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“I have many friends in school. I like reading Bengali storybooks”

Somnath Mondal has come home for the Durga Puja holidays. The 11-year-old whose parents live in Jharkhali village in South 24 Parganas, West Bengal is having a merry time swimming (their house has a pond), eating sweets, playing with his friends and going with them to group-watch TV in a neighbour’s house. But it is a brief visit. He lives with his uncle more than 100 km away in Bally village, where he studies in Class Six of Bali Purbapara Junior High School. He has to prepare for the exams coming up after the break.
Somnath, the only child of his parents Gourahari and Bandita Mondal, was born with a deformity in his left leg that prevented him from being able to walk like the average person. When he was around 18 months old his parents took him to a few hospitals in Kolkata but the doctors were not confident that corrective surgery would help. Gourahari wasn’t disheartened. On the contrary he was very clear about his next step. Being a farmer and part-time fisherman whose parents were too poor to educate him beyond Class Four, he set his mind on giving Somnath a good education so that he would be self-reliant in future.
When Somnath turned three, Gourahari sent him to his brother (now married with an infant son), who is a tailor living in Bally with their parents. There is not only a good school near their house but Bally also has better roads than Jharkhali, which eases Somnath’s mobility. His grandmother conveys him to and from school in his wheelchair. “Somnath always says that when he grows up he wants to do a job,” says Gourahari. “He doesn’t know what kind of job, though. No one in our family and none of our acquaintances are educated enough to guide him.” Perhaps Sunderban Foundation, which took photographer Vicky Roy to the Mondal home, might have some answers; the NGO works in the areas of community development, education and health care.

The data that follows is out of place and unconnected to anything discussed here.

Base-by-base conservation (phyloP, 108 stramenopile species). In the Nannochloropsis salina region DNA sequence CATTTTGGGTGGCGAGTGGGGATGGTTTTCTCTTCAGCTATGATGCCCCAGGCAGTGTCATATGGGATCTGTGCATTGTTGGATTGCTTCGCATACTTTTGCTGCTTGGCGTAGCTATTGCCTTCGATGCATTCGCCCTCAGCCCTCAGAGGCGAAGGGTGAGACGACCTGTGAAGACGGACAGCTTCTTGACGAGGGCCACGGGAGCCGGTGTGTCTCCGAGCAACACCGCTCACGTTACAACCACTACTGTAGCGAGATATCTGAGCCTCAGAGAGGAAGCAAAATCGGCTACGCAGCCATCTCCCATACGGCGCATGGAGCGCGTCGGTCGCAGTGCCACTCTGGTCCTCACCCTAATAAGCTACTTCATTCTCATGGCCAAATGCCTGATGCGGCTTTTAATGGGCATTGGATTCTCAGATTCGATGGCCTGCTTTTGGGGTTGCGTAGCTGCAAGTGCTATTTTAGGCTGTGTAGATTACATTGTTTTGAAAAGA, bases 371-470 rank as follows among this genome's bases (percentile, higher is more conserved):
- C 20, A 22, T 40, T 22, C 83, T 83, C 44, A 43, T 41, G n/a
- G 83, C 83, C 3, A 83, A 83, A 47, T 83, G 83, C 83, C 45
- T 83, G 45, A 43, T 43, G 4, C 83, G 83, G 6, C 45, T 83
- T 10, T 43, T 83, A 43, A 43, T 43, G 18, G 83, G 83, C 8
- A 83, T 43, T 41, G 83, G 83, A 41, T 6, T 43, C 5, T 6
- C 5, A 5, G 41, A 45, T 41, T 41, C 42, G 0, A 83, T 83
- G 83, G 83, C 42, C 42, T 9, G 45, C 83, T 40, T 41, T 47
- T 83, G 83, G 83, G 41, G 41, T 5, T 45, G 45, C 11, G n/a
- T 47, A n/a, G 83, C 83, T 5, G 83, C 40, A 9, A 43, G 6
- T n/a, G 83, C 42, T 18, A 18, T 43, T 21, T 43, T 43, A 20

Meanwhile Somnath, a bit shy when he first starts talking to us, quickly reveals his usual cheerful nature. In school he has a lot of friends who include him in all their games. He likes to read storybooks in Bengali. When he comes home during school holidays he enjoys the non-veg food his mother cooks. And he is not too old for playthings, apparently, since he says he likes toy cars!
Gourahari says that the government’s monthly disability allowance of Rs 1,000 only partially meets Somnath’s schooling expenses, but he is bent upon continuing his son’s education despite his financial struggle. “Education is all the more important for him because of his disability,” says Gourahari. “He should be self-sufficient and not rely on anyone.”


Vicky Roy